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Longnose Dace - Rhinichthys cataractae

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Global Rank: G5
State Rank: S5

Agency Status
FWP Conservation Tier: 3


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General Description
The longnose dace has the most widespread distribution of all fish in Montana. It is found throughout all three of our major drainages. It is very adaptable, inhabiting almost every conceivable habitat: muddy and warm, clear and cold, streams and lakes. The largest longnose dace are about 6 inches long. They are well-adapted for living on the bottom of fast-flowing streams among the stones. Longnose dace eat mostly immature aquatic insects. They are probably one of the most important forage minnows for Montana's larger predatory game fish.

Diagnostic Characteristics
Back olive to black, shading to white or yellow underneath. Sides may have dark blotches. Breeding males have reddish orange on head and fins. Juveniles have a black midside stripe starting at the tip of the snout and ending at the base of the tail fin. Adults often have a dark stripe ahead of eye. Small barbel at each corner of mouth.

Species Range
Montana Range

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Western Hemisphere Range


Summary of Observations Submitted for Montana
Number of Observations: 2614

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Relative Density



(Records associated with a range of dates are excluded from time charts)

Habitat variable. Found in lakes, streams, springs (Brown 1971). Preferred habitat is riffles with a rocky substrate (Morris et al. 1981, Elser et al. 1980).

Food Habits
Eats mostly immature aquatic insects picked off the rocks. Small amounts of algae and a few fish eggs are also eaten (Brown 1971).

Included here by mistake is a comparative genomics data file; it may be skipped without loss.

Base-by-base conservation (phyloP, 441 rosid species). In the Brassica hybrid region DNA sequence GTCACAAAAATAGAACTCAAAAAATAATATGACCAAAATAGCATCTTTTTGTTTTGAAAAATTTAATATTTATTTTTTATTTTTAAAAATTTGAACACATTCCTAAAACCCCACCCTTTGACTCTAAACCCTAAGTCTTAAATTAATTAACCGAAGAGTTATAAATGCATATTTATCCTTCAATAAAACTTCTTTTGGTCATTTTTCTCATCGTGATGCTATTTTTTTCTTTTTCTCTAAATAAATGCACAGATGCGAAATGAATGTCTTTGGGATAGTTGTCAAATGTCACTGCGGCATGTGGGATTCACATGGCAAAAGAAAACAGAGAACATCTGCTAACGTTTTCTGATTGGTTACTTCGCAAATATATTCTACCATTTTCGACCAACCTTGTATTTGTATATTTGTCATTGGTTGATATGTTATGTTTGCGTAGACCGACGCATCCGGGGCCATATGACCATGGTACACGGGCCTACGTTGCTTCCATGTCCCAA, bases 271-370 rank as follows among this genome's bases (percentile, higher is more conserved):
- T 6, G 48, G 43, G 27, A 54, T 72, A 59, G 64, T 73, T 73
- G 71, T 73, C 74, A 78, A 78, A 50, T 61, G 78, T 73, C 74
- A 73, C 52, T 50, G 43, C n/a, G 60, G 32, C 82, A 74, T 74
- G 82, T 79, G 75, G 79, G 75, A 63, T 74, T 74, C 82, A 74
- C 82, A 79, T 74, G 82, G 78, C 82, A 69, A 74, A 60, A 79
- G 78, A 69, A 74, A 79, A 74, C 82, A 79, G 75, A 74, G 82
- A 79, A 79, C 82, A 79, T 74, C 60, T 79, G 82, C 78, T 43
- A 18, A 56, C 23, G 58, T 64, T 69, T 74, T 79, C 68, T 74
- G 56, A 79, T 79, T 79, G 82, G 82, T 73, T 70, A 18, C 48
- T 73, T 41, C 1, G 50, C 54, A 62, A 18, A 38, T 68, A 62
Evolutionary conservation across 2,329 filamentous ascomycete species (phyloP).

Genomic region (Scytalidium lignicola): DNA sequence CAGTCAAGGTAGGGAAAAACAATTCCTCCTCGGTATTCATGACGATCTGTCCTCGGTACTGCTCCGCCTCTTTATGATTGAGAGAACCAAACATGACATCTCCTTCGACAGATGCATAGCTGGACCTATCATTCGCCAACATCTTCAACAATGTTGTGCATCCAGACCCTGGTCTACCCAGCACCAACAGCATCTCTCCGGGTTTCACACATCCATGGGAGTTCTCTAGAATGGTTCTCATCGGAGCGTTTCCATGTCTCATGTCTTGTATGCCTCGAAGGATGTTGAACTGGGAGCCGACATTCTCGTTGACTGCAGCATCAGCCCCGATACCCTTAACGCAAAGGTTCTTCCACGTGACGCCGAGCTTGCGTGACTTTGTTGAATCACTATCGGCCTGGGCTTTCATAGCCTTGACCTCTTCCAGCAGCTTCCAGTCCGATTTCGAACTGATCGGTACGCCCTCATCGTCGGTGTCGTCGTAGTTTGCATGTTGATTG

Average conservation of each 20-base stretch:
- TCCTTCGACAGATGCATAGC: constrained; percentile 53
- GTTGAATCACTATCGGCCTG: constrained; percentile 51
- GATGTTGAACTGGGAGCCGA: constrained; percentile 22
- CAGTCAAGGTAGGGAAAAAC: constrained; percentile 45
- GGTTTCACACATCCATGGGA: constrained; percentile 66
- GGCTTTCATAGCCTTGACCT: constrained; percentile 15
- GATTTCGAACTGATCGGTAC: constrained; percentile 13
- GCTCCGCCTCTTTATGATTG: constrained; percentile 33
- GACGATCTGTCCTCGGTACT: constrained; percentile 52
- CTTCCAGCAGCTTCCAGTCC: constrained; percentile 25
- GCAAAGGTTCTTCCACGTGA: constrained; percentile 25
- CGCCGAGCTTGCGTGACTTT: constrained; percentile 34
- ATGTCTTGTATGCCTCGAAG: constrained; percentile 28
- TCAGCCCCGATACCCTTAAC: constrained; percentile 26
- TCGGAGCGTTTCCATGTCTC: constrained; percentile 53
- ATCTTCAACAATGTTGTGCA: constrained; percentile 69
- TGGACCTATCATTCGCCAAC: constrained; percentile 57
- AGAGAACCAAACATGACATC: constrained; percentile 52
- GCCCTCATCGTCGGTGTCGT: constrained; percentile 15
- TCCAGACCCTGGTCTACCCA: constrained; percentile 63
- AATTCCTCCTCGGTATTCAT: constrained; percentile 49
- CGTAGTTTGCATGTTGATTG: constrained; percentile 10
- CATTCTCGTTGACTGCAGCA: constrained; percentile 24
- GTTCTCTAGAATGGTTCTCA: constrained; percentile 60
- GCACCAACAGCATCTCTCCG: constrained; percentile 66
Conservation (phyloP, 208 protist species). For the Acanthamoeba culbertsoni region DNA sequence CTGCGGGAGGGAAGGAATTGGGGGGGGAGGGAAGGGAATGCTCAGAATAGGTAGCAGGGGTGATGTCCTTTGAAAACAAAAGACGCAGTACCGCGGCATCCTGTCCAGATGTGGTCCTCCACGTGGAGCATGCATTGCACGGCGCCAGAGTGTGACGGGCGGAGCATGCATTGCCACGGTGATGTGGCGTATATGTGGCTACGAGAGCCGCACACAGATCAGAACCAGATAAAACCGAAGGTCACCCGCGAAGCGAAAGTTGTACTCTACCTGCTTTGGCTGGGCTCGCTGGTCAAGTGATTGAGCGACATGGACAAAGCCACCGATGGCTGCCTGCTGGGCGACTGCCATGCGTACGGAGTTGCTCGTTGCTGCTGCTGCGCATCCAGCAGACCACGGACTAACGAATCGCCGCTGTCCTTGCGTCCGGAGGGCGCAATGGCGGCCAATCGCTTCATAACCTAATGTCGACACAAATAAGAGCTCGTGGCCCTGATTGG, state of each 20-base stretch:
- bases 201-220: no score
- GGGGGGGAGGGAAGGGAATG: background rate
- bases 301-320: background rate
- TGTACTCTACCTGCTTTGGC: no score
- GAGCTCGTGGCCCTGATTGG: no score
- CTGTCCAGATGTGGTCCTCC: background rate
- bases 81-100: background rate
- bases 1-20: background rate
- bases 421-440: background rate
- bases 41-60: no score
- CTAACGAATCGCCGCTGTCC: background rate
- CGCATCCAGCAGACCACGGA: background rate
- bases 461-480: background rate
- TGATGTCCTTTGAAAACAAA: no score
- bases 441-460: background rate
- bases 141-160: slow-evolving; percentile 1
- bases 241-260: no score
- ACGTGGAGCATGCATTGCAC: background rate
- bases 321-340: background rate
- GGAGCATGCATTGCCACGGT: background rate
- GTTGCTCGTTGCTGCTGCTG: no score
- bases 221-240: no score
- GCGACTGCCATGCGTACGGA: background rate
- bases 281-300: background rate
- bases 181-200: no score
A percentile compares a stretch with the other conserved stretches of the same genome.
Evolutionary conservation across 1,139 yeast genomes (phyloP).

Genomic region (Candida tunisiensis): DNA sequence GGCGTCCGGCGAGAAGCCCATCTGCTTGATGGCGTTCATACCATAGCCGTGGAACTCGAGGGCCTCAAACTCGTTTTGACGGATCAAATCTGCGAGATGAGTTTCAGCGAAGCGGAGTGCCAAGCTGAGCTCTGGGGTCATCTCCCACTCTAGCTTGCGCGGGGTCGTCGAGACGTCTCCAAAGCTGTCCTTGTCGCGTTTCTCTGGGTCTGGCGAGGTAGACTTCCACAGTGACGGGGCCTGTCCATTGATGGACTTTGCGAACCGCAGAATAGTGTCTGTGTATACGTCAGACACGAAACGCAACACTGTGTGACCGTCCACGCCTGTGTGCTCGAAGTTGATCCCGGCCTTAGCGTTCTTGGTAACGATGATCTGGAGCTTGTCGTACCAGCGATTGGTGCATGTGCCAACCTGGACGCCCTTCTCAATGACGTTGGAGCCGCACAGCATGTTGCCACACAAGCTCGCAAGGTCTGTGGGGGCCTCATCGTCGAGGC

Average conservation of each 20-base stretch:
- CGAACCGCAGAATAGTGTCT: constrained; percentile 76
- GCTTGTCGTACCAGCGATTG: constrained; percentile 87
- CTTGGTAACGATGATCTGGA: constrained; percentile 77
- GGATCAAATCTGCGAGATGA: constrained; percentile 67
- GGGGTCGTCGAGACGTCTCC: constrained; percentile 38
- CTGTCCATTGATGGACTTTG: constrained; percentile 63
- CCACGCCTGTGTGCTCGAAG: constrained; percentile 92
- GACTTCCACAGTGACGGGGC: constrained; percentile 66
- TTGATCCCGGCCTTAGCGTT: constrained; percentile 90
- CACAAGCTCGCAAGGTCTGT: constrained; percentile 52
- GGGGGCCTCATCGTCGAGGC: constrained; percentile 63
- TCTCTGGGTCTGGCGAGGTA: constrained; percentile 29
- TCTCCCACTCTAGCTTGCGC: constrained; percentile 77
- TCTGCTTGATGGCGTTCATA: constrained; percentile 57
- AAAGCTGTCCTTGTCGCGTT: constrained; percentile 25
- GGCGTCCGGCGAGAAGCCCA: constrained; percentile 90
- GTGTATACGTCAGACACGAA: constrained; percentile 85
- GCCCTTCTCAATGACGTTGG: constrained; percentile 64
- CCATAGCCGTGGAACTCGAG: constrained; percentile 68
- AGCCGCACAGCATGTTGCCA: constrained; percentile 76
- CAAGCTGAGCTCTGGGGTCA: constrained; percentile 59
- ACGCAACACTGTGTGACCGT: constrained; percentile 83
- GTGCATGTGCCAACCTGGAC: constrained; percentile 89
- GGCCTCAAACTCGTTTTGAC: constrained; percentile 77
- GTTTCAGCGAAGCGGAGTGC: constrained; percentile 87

Showed a preference for main channel border habitat type in middle Missouri River study (Gardner and Berg 1980). Have declined after formation of Lake Koocanusa on the Kootenai River (Huston et al. 1983, Huston et al. 1984).

Reproductive Characteristics
Sexually mature probably in 3 yrs. Spawns late spring or early summer at 53 degrees F. in shallow riffle areas over gravel beds (Brown 1971). Middle Missouri River populations spawn early June to latter part of July. Peak in late June (Berg 1981).

  • Additional ReferencesLegend:   View WorldCat Record   View Online Publication
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    • Urban, Larry, 2002, Biological Resources Report: Wagner Pit Wetland Restoration Site. Proj. No. STPX 56(50) CN 4645. February 23, 2002. In Wgner Pit WS#13 Upper Yellowstone, Yellowstone County. Fin. Dist. 5 AdminDist 5.
    • Werdon, S.J. 1992. Population status and characteristics of Macrhybopsis gelida, Platygobio gracilis and Rhinichthys cataractae in the Missouri River Basin. South Dakota State University, Brookings, SD. M.S. Thesis, 55pp.
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Citation for data on this website:
Longnose Dace — Rhinichthys cataractae.  Montana Field Guide.  Montana Natural Heritage Program and Montana Fish, Wildlife and Parks.  Retrieved on April 1, 2015, from
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